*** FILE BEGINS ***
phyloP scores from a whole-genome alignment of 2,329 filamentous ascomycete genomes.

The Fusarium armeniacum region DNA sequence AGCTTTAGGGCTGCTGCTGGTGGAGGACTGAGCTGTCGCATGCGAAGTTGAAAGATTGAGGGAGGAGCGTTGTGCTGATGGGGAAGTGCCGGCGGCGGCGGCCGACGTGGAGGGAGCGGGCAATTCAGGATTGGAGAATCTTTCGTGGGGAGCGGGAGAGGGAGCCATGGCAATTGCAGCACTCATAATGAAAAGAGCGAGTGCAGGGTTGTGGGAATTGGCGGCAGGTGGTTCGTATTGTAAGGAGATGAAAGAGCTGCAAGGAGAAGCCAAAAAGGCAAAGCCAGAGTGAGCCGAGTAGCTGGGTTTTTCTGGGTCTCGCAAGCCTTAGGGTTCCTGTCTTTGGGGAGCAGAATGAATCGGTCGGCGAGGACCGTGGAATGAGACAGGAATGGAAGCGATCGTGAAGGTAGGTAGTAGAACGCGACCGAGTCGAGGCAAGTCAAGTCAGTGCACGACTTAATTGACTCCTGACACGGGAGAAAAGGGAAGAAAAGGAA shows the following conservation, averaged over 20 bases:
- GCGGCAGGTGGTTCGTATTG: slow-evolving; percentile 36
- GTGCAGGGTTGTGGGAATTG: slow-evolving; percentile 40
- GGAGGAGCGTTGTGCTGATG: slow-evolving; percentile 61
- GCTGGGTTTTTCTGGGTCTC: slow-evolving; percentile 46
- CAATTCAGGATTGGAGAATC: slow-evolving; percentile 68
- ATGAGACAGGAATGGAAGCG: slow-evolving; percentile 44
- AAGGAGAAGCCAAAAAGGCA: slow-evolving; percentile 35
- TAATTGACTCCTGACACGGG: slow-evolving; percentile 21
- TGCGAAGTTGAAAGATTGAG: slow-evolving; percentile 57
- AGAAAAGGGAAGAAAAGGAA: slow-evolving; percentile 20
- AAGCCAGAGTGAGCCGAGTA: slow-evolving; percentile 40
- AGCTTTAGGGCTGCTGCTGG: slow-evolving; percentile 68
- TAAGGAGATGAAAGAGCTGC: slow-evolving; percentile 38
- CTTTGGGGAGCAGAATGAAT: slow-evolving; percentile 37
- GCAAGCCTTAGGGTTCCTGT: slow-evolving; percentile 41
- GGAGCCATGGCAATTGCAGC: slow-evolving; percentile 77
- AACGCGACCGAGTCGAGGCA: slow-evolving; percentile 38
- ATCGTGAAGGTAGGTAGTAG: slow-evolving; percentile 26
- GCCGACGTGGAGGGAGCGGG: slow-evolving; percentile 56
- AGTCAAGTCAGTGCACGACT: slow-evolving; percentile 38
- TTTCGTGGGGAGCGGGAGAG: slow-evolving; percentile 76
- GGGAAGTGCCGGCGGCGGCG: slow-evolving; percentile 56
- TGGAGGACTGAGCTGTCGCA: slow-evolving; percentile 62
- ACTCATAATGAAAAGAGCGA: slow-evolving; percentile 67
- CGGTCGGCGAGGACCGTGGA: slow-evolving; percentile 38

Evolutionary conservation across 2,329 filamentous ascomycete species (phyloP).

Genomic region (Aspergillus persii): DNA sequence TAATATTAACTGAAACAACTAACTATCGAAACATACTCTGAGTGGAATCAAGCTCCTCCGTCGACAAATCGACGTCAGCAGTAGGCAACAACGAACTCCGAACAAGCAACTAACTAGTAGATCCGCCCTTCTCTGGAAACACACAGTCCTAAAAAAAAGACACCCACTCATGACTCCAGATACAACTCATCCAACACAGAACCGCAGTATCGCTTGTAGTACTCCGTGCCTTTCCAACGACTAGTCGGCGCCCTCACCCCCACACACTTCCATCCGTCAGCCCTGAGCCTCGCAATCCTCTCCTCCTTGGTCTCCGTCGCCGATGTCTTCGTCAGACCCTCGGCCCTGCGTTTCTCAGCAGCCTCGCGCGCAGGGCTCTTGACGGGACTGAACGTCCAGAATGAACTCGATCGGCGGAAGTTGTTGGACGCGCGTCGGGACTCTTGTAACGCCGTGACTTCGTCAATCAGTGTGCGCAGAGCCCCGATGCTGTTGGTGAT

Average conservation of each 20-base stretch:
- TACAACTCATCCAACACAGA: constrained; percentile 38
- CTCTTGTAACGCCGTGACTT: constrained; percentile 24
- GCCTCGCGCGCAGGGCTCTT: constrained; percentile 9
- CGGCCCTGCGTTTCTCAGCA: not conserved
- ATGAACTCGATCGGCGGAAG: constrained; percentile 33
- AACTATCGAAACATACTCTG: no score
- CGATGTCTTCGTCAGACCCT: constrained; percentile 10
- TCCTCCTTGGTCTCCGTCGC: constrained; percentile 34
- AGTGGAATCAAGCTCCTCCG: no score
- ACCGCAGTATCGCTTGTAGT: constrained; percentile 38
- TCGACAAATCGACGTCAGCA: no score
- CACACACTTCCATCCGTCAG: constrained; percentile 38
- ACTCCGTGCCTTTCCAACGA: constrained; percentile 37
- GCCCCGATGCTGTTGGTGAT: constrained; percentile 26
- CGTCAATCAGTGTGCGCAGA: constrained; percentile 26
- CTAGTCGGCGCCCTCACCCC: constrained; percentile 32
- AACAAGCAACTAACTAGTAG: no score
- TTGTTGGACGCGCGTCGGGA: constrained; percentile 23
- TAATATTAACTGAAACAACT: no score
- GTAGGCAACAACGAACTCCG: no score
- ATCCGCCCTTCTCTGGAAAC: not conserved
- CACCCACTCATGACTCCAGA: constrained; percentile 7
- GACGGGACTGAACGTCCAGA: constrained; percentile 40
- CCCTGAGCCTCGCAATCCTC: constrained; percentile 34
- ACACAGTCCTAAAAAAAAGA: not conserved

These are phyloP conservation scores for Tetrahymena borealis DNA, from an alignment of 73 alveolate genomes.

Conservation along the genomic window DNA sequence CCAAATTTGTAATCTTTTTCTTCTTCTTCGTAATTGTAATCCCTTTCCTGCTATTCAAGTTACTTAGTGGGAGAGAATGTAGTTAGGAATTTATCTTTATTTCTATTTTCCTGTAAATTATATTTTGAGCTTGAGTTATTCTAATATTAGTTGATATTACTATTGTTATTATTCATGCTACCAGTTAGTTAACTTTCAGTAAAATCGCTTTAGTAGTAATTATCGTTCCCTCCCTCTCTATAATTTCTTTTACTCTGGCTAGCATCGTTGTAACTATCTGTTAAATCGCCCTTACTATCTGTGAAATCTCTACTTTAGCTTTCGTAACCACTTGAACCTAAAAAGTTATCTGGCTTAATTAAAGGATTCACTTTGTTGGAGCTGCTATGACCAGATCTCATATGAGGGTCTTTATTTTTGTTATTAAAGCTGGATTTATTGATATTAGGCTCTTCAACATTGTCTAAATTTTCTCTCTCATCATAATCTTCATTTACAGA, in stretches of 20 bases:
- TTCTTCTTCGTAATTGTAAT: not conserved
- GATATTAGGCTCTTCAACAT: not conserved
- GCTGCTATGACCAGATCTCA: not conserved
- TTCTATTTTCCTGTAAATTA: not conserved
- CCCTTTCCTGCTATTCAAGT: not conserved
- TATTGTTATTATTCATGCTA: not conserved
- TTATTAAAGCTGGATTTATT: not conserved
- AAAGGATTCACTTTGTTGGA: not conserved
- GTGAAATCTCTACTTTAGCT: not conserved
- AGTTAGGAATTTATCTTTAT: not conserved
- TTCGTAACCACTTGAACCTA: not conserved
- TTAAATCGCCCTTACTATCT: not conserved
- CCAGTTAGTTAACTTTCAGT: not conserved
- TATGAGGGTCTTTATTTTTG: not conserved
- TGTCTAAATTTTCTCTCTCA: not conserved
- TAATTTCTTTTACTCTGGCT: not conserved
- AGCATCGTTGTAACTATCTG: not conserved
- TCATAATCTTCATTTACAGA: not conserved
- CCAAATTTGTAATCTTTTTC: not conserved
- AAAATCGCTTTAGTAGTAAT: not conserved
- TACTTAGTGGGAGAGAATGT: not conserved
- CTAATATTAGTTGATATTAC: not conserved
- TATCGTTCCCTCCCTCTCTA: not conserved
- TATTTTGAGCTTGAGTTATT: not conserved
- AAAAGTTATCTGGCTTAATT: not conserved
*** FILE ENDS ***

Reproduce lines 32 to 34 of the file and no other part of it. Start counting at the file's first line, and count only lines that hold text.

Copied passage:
- CTCTTGTAACGCCGTGACTT: constrained; percentile 24
- GCCTCGCGCGCAGGGCTCTT: constrained; percentile 9
- CGGCCCTGCGTTTCTCAGCA: not conserved